When I began my website, Living the Diagnosis, I took the start now, figure it out later approach.
Once I got my site up and running and had a few posts up, I shared them on my personal Facebook profile. I just knew that my blog would spread like wildfire, because, well, you know it was a GREAT idea!
I clicked “share” and waited for the likes and shares to roll in. I sat there for a couple minutes and then pushed refresh (because, obviously, that was the problem).
About an hour later, my Mom “liked” it. Gotta love our Mom’s right?
I went on writing/editing what I felt were amazing blog posts each week, publishing them and sharing on Facebook. After a month or so, a few of my “friends” had clicked like, a couple shared them and… well, that was about it.
At that time, I realized I was going to have to figure out how to advertise/market this website if I was ever going to get anywhere.
So, I started reading everything I could about Social Media.
At the time, I had a Facebook page and looked at Pinterest once in a while.
Too much too soon = Burn Out
Once you go down the rabbit hole of social media, you will learn a ton of things, you will also become incredibly overwhelmed especially when you are a solopreneur doing all this in the nooks and crannies of your day.
The first thing I learned was I needed to get on social media. Everyone had a compelling reason why I should be on their platform of choice. So, since I tend to be a “go big or go home” type… I made a profile on ALL.THE.PLATFORMS.
Yep, I was tweeting, pinning, liking and sharing, connecting and whatever it is you do on Google +.
After 6 months of keeping up a website, and attempting to keep up a total of 6 social media platforms, I shut the whole thing down. I slammed my laptop shut, said something along the lines of “screw it” and went outside to play with my kidlets.
I literally just “took a rest” for the next 5 months or so… I had literally burnt myself out.
Finally, the next October (for some reason I’m always super inspired in October) I decided to try it again. But this time, I wasn’t going to do all the platforms.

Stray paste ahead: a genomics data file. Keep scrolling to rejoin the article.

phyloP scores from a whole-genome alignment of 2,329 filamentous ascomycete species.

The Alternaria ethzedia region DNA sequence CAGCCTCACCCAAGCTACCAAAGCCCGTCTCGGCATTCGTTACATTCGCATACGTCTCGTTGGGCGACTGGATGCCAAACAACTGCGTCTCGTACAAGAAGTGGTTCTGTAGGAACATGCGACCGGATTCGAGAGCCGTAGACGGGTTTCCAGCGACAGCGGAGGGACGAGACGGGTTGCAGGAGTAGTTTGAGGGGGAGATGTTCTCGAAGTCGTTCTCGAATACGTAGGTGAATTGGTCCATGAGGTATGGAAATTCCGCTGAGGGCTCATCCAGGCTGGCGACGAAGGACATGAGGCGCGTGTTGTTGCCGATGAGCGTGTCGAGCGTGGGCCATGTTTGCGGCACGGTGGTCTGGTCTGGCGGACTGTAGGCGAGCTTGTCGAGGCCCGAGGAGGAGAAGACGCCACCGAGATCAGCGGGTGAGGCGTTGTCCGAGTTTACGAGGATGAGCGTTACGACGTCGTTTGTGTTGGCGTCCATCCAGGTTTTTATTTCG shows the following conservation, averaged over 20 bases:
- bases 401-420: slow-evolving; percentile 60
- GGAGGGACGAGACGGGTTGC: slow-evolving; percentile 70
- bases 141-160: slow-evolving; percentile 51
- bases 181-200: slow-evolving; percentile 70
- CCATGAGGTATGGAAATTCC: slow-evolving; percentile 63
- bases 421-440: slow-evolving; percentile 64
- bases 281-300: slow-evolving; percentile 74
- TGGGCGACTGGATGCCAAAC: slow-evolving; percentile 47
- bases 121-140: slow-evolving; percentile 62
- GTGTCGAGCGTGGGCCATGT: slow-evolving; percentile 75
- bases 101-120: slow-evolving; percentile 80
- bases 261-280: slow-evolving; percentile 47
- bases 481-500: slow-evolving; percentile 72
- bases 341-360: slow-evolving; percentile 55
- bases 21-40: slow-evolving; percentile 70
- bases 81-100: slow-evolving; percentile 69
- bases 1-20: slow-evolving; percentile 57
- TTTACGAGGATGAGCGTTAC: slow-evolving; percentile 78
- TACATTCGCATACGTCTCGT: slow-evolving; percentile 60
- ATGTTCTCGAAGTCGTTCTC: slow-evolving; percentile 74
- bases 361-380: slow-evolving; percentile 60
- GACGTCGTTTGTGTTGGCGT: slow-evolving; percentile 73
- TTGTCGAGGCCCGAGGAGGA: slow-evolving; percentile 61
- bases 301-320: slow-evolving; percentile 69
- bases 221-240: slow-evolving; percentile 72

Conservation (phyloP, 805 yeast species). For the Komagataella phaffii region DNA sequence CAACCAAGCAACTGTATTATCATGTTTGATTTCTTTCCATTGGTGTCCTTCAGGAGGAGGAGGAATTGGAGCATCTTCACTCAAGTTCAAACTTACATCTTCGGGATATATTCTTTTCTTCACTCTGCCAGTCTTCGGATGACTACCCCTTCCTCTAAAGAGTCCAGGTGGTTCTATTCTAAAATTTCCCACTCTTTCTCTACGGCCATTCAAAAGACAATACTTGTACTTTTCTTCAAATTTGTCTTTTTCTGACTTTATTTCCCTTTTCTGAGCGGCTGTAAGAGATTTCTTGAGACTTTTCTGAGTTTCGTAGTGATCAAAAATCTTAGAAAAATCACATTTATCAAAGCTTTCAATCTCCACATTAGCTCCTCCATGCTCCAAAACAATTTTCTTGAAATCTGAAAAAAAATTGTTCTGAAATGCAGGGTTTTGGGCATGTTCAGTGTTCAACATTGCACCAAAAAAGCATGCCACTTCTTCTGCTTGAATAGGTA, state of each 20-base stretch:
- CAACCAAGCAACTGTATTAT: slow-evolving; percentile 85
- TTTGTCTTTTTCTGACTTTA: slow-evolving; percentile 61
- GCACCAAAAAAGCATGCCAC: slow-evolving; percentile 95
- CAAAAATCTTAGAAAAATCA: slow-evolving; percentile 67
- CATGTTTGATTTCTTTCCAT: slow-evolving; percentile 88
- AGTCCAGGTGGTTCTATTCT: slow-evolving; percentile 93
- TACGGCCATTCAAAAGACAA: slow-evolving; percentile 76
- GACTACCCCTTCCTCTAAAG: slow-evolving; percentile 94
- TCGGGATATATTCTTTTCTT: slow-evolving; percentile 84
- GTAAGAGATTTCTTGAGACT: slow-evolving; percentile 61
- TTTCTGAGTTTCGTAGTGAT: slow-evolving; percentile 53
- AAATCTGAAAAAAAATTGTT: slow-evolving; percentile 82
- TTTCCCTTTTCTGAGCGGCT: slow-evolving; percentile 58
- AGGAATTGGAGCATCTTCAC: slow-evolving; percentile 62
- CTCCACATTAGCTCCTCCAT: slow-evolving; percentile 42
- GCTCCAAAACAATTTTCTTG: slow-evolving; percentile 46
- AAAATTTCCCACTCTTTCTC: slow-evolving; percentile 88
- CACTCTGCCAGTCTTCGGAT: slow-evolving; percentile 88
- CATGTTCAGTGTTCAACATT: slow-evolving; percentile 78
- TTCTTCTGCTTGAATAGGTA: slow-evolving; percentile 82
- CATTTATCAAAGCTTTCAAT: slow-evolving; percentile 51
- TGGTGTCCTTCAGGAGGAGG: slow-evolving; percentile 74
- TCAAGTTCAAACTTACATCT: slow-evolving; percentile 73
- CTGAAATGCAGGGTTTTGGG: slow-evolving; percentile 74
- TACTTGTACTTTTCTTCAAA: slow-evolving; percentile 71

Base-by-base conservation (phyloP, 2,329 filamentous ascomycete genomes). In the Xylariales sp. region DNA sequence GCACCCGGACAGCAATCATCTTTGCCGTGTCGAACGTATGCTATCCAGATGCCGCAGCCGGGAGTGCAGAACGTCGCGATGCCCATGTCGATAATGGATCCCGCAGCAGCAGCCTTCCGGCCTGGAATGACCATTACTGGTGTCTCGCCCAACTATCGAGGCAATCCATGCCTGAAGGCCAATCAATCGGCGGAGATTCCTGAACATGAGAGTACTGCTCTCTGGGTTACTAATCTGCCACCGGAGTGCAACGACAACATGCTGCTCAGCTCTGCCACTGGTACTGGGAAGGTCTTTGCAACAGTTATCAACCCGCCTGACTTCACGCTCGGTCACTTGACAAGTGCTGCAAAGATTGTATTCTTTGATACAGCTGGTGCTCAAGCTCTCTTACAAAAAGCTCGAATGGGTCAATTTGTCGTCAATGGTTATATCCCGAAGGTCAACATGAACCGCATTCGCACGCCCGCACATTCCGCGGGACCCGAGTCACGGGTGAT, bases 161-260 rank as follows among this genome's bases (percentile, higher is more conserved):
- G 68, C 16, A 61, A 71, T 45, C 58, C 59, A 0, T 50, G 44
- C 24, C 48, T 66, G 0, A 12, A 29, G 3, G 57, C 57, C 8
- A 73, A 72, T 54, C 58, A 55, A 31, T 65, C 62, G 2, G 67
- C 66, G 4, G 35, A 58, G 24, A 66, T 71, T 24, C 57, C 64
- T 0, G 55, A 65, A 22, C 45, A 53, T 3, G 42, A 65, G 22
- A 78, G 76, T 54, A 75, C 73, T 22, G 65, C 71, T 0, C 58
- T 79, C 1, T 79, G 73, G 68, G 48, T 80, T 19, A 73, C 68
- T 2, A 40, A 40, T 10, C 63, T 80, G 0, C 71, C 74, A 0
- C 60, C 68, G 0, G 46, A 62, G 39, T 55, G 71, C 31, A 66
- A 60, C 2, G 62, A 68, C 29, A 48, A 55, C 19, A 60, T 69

Take a hard look at the numbers
I looked at Google Analytics and choose the 2 platforms that were driving traffic to my site. At the time, it was Pinterest and Facebook.
However, when I logged in, Pinterest had grown a ton, I had several Twitter followers and my sad little Facebook page still had about 12 likes.
That was when I had to decide which platforms to concentrate on. I knew I could only handle 2, maybe 3 and plus I couldn’t spend all day on social media anyway.
I decided to concentrate on Pinterest and Twitter.
While I’m not currently working on Living the Diagnosis, I was able to grow both those platforms to what I consider respectable numbers in a short time, plus they drove traffic to my site, which was my goal.
Choose 1 or 2 platforms that make sense for you
When I pivoted to freelance writing and social media management, I decided work on 1 – 2 social platforms at a time.
For those I work with now, I always give this advice right out of the gate. Choose 1 or 2 social media platforms you use, understand (or are willing to learn), and get on every day (yes, weekends included).
Create a solid schedule to schedule content, be “live” on your platform and decide what you will share.
If you start out trying to be active on too many social media platforms, you’ll burn out, close your laptop (or maybe throw it across the room) and not come back.
1 or 2 for a solopreneur is perfectly fine. As you grow, if you want to take on more, by yourself or with the help of a VA or SMM, that is perfect.
So don’t worry about trying to be everywhere, just work on being amazing where you decide to be!
This post was written as part of a Pop Up Blog Carnival hosted by the Healthcare Marketing Network.
More great posts by freelance healthcare writers on this topic can be found on the Healthcare Marketing Network blog.
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